Using a real incident, from your own life, or something observed, as inspiration is a device many if not most writers use. Changing the names, the gender, the situation, the relationships… this is a device which can get you writing when you mind seems empty.

Here is a true story, retold by Lois Elsden:

Tirpitz and his new car

This a true story, but the names and some of the details have been changed to protect the guilty!

Raymond was a lovely man, a true gentleman, very kind, very helpful, the nicest guy you could ever meet… but he was soooo boring! He really could bore for England; he was nick-named Tirpitz after the German Grand Admiral Alfred von Tirpitz, why he acquired the name is another story.

Tirpitz was a very precise and particular man, as you might imagine; he was a reliable colleague, utterly trustworthy, a happy and devoted husband and father. At lunch time it was inevitable that he would join a conversation and soon everyone would be almost comatose with boredom as he went on, and on, and on, and on… He got a new car, and being the man he was he kept a record of every gallon of petrol he put in the car, how much it cost and how many miles per gallon the car could do.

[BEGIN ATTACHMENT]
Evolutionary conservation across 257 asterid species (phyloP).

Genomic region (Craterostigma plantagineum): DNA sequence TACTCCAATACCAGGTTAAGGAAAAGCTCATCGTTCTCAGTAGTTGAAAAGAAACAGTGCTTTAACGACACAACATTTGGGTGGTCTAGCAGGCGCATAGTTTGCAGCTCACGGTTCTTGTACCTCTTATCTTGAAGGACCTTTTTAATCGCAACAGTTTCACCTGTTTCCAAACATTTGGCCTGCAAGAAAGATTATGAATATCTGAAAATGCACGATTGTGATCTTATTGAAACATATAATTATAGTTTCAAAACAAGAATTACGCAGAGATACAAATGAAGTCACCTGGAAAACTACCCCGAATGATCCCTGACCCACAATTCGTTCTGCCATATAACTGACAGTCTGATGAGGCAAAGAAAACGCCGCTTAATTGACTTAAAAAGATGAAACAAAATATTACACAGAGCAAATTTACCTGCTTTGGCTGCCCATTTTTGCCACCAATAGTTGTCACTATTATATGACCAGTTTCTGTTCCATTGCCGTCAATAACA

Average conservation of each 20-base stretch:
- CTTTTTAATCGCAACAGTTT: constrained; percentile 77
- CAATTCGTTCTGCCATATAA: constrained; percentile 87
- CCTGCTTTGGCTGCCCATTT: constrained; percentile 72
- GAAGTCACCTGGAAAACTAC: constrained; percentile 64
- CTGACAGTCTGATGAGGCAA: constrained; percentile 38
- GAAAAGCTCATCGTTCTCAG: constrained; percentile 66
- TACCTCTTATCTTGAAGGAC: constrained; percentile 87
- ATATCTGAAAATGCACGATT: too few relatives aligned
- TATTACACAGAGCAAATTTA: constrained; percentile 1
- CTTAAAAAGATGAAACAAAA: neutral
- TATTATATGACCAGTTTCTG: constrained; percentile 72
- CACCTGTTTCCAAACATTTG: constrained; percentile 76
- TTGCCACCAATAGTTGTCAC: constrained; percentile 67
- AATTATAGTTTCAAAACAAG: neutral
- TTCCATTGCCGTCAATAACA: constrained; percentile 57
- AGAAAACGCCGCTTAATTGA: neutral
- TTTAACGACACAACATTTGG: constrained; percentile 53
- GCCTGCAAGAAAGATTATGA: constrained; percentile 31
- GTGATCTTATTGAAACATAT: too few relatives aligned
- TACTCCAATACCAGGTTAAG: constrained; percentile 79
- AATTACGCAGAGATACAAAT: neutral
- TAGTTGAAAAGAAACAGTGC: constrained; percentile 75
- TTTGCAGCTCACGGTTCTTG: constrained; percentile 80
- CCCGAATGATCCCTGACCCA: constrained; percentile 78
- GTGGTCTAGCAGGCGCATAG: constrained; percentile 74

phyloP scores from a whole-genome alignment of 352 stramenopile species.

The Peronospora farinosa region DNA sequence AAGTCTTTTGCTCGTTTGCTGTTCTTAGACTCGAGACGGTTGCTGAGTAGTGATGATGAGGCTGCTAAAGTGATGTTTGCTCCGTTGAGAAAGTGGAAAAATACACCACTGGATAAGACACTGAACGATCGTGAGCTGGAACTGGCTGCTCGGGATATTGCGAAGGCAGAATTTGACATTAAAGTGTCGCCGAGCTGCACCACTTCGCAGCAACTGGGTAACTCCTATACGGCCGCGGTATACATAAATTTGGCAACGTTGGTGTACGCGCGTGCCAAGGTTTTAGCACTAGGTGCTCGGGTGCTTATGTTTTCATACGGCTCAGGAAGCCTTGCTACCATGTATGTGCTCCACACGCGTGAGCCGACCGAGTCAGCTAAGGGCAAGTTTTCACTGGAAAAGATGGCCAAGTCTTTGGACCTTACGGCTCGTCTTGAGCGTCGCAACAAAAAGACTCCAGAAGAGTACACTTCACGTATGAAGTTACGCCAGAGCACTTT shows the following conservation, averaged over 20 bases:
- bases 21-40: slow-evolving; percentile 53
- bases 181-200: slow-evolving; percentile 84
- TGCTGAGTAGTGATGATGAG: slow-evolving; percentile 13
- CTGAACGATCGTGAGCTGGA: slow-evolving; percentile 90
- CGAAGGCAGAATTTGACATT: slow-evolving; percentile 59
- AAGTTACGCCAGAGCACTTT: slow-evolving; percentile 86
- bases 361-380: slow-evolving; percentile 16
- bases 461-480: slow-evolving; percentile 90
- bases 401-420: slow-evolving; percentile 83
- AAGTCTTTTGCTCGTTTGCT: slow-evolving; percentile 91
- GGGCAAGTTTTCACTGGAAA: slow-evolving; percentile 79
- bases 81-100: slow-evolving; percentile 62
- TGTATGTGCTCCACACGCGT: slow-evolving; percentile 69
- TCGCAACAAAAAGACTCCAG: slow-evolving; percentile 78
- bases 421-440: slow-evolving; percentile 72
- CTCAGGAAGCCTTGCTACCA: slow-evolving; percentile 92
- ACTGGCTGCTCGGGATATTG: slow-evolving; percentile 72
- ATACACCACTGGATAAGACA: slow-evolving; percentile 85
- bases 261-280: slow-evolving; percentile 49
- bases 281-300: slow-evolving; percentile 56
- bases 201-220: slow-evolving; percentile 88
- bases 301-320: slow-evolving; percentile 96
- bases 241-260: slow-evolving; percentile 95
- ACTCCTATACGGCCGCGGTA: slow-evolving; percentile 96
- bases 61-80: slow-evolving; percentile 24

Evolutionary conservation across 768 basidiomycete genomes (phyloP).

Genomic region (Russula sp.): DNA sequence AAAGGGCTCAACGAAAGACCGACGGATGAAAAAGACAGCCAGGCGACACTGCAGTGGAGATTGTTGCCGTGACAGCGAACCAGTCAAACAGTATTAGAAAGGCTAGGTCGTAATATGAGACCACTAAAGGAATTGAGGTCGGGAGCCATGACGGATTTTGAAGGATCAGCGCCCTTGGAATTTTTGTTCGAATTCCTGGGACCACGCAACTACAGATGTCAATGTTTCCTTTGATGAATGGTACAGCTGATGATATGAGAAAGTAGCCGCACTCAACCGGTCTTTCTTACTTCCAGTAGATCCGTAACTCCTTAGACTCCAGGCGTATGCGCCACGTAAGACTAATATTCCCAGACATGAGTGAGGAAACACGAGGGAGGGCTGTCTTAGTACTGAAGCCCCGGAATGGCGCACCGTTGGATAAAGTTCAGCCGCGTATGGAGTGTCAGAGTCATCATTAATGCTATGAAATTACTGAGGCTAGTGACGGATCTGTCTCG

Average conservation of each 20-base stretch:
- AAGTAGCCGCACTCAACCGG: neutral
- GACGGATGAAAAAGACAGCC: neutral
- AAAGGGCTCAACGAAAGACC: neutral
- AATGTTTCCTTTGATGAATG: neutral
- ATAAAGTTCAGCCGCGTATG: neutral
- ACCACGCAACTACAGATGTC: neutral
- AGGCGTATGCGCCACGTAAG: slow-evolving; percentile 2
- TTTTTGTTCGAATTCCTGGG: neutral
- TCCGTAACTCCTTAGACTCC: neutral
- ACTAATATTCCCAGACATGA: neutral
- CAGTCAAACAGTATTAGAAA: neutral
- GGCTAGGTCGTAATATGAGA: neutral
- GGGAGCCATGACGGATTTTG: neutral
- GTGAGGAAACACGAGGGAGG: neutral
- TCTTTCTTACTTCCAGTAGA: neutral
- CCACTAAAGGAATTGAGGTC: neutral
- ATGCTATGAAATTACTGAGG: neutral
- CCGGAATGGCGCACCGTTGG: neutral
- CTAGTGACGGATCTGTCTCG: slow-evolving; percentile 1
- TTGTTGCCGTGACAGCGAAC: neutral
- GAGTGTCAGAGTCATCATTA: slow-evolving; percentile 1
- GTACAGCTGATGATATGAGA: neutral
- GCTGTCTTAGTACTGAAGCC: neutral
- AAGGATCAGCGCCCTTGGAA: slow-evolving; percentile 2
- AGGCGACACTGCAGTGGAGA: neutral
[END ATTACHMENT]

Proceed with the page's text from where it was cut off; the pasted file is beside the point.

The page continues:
Many a lunchtime was taken up with the latest mileage of Tirpitz spotless car. Alf and Neville who were in the same department as Turpitz had to listen to his stories before work, at coffee break as well as lunchtimes and in the sitting about time after work when everyone relaxed and chatted.

One day, Tirpitz was most exited… his car had over the last week done ten extra miles per gallon! It must be his careful driving (he was an advanced driver… but that again is another story) The following week Alf asked him about the car and its mpg… great news! Tirpitz’s careful driving, not accelerating too quickly, keeping the windows shut at all time, checking the tyre pressure regularly, had all given him another extra 8mpg!

The following week, by combining journeys so he made fewer trips, by coming to work earlier so he avoided the rush hour he had added another 3mpg!!!

I cannot tell you the end of the tale, I don’t know how the story finished… but I will tell you that Tirpitz did not have a lockable cap on his fuel tank, and I will also tell you that when they had a spare moment, Alf and Neville would nip out, take out the gallon can of petrol Alf had in his car and pour some into Tirpitz car. You have heard of syphoning out petrol, this was syphoning it in!

©Lois Elsden 2016

Lois’s books are available here:

 

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4 thoughts on “Ending it all

    • Yes, you are right! It’s absolutely true apart from the name changes, but if i were going to use it as a story, i would just take the bare bones of it – and maybe even rearrange those bones and come up with a completely different animal! I did this with one of my novels, where I took the story of a real person and changed it, and it became a novel – my main character was a policeman not a sportsman, his betrayal was romantic not financial and he was basically an honourable man who made a mistake, not a crook pretending to be an honourable man.

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